Wednesday, June 22, 2022

A Nightmare on Elm Street Provides some Shakespeare (and, no, it isn't A Midsummer Night's Dream)

A Nightmare on Elm Street
. Dir. Wes Craven. Perf. Heather Langenkamp and Lin Shaye. 1985. DVD. 
Warner Brothers, 2010.
I didn't watch this when it came out, and I'm not going to watch it now. Well, not in its entirety.

But if I learn there's some Shakespeare of interest (note the qualifier there) in a film, I may track it down—even if (as is the case here) I really don't care for the film's genre.

I don't imagine I'll need to give the plot of this film. Those of us who didn't see it may have caught "A Nightmare on My Street" by D. J. Jazzy Jeff and the Fresh Prince and picked up on the plot from there. If you haven't seen that, the embedded video at the end of this post will enable you to get hip to the jive.

The plot of the film is somewhat relevant to the Shakespeare in it. Since we're in a movie populated by high schoolers, we need to have a scene set in a classroom. Fortunately, that scene includes Shakespeare!  Let's take a look. Note: I have excised the scariest images from the clip, but you'll still see a pool of blood at one point. 

There are a few things to note here—other than the fact that falling asleep in class can be hazardous to your health. First, I'd like to know more about where the teacher is going with her lecture. First, she says, "What is seen is not always what is real." And that leads us viewers to think, "Seems, madam? I know not seems." But then she says that Shakespeare thought there was "something operating in nature, perhaps inside human nature itself, that was rotten."  "Ah," we think, "that's some real State of Denmark stuff!"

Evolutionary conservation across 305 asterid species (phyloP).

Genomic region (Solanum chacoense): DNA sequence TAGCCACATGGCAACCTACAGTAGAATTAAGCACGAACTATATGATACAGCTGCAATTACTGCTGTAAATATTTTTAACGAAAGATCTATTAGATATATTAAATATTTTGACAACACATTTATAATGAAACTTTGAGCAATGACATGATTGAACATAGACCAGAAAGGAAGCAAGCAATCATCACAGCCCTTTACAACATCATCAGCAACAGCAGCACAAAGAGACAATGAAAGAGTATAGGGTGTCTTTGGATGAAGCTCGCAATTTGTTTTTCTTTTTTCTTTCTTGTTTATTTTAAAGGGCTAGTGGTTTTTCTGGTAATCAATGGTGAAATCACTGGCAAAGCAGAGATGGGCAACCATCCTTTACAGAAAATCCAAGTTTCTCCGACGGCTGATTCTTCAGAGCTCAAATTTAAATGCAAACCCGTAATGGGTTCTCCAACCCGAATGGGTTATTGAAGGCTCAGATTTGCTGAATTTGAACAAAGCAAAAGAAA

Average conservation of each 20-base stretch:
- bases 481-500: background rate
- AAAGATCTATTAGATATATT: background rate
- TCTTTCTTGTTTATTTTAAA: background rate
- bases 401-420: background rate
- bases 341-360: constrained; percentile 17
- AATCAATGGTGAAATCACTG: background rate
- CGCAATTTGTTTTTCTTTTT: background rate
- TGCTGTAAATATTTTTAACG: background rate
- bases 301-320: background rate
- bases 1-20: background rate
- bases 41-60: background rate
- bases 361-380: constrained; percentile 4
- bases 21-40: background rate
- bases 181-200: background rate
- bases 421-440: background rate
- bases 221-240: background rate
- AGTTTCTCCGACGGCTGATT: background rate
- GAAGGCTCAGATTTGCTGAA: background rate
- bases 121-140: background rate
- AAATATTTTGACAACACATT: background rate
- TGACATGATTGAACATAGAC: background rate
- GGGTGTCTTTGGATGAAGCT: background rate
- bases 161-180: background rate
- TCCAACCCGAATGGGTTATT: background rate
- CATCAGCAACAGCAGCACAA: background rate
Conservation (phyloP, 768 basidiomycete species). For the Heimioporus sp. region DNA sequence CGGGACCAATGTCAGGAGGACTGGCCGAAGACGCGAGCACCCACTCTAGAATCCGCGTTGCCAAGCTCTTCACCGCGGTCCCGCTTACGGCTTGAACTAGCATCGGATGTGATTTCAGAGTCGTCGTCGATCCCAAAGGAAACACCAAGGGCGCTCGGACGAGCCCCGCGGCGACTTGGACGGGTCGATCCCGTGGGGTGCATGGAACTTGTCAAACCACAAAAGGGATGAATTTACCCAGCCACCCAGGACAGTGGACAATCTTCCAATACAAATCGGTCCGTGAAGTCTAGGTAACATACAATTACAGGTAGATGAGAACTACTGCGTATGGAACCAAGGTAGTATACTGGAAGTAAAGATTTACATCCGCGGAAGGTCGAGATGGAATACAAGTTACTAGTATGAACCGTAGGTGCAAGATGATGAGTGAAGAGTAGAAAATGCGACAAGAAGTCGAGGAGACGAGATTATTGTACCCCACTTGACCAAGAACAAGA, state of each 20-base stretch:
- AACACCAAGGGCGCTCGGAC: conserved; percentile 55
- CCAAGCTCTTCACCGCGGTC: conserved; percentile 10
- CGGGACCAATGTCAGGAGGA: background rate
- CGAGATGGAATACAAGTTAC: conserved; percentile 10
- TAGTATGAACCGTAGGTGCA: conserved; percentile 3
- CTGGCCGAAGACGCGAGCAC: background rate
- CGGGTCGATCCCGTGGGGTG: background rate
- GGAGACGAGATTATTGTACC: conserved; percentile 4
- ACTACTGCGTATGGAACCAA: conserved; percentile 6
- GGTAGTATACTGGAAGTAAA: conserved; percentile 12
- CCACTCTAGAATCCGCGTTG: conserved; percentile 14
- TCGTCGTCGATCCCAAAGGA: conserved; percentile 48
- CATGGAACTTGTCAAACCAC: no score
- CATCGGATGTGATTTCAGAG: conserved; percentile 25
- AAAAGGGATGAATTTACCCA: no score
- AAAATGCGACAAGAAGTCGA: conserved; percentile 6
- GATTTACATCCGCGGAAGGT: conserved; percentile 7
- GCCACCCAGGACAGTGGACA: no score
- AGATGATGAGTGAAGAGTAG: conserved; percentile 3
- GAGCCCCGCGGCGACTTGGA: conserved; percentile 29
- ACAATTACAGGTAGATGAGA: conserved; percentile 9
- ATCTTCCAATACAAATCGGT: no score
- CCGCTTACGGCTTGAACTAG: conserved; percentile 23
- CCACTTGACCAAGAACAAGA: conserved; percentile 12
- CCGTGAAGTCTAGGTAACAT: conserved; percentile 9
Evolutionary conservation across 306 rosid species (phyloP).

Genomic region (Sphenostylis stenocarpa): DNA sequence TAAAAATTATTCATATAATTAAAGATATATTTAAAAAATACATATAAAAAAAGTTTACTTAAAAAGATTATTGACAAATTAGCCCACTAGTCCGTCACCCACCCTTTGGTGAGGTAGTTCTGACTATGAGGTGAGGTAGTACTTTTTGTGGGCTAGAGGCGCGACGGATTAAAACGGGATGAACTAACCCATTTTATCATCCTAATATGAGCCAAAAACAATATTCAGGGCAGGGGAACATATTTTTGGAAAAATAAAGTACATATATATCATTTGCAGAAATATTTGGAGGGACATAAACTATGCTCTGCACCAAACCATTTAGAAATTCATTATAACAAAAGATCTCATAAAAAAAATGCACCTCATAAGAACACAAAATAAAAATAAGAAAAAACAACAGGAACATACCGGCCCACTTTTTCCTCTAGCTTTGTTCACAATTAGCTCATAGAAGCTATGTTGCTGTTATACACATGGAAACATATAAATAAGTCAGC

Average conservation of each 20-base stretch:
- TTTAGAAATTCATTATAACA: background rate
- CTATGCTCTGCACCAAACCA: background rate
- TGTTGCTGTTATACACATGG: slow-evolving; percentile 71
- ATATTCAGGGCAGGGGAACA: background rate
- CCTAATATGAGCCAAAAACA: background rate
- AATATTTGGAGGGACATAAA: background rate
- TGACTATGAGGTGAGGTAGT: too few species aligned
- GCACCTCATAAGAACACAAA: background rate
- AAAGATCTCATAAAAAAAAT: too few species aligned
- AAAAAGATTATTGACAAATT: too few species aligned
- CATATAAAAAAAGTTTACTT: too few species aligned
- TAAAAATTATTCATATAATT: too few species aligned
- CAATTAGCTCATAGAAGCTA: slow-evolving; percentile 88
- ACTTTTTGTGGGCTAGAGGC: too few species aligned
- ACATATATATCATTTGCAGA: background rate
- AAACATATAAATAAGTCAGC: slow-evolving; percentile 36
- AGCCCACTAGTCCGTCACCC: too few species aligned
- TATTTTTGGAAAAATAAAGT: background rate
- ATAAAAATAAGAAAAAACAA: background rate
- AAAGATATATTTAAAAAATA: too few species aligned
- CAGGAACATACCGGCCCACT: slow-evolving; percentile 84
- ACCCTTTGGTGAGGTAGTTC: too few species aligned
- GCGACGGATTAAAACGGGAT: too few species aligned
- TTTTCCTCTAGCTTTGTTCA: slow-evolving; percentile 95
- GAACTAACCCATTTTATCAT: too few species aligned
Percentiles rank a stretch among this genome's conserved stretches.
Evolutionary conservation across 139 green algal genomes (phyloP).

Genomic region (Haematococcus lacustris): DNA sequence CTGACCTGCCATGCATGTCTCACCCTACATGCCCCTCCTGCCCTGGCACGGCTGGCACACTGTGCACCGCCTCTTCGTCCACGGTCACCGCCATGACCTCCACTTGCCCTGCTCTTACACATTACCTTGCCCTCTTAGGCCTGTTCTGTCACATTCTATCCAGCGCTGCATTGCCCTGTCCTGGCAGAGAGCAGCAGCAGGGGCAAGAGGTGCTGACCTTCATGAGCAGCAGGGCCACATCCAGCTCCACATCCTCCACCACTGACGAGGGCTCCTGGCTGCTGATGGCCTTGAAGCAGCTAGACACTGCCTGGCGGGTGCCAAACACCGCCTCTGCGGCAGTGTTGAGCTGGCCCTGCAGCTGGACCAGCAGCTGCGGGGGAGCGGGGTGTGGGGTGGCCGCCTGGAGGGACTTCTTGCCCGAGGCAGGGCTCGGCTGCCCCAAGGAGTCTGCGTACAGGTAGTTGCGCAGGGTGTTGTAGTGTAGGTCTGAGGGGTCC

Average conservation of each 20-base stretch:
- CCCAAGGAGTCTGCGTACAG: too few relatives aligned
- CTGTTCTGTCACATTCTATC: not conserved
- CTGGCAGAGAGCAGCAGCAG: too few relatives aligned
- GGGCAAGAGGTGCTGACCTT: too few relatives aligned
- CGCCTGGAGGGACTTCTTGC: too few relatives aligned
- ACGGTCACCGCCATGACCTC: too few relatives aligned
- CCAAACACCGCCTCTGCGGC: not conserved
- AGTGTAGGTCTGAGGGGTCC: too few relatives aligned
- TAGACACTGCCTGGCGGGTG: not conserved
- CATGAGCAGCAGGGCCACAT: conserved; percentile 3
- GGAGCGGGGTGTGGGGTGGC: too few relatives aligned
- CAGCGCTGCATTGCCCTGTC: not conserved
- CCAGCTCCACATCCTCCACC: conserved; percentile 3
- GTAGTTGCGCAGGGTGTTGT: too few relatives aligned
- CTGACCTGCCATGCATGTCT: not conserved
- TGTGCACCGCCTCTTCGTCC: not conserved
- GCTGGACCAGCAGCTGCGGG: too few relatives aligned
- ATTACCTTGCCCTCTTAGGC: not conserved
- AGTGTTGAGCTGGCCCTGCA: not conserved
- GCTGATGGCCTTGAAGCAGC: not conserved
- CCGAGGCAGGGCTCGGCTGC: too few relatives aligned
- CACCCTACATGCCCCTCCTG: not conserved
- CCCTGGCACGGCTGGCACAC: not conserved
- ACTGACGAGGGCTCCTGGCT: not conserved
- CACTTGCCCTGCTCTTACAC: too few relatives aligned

But then she goes on to talk about the idea of what Shakespeare calls a "canker"—which might equate to total depravity or the evil inherent in the human heart. She may be thinking of Hamlet's Act V justification of his plan to dispose of Claudius:

. . . is't not perfect conscience,
To quit him with this arm? and is't not to be damn'd,
To let this canker of our nature come
In further evil? (V.ii.67-70)

But she then heads to the gravediggers—as examples of people who go beneath the surface. "All right, then," we say. "Let's see how that all connects!"

Instead, we head to Julius Caesar . . . only we don't really head to Julius Caesar; instead, we head to Horatio's lines about Julius Caesar (I.i.113ff). I think the idea of the dead coming back to squeak and gibber is what the filmmakers are going for there, but I'd like to know how the teacher's mind is working. Had they read Julius Caesar in this class already? Is that where the connection lies? Or are these sheeted dead to be counted self-gravediggers, exhuming themselves to get some squeaking and gibbering done?

Naturally, that's where our protagonist falls asleep and sees a bloody vision. When her attention comes back to the class, the student who has been reading continues—but in a different voice and with a different speech. We've been heading toward "were it not that I have bad dreams" all along!

I don't think it's altogether thoughtless—the quote from Hamlet's nutshell speech (II.254ff) could be a good movie poster blub—but I'd like a bit more. But I'm not going to watch the rest of the film to see if there are deeper things at work with the use of Shakespeare in A Nightmare on Elm Street. I'm already having trouble falling asleep!

Links: The Film at IMDB.

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Bardfilm is normally written as one word, though it can also be found under a search for "Bard Film Blog." Bardfilm is a Shakespeare blog (admittedly, one of many Shakespeare blogs), and it is dedicated to commentary on films (Shakespeare movies, The Shakespeare Movie, Shakespeare on television, Shakespeare at the cinema), plays, and other matter related to Shakespeare (allusions to Shakespeare in pop culture, quotes from Shakespeare in popular culture, quotations that come from Shakespeare, et cetera).

Unless otherwise indicated, quotations from Shakespeare's works are from the following edition:
Shakespeare, William. The Riverside Shakespeare. 2nd ed. Gen. ed. G. Blakemore Evans. Boston: Houghton Mifflin, 1997.
All material original to this blog is copyrighted: Copyright 2008-2039 (and into perpetuity thereafter) by Keith Jones.

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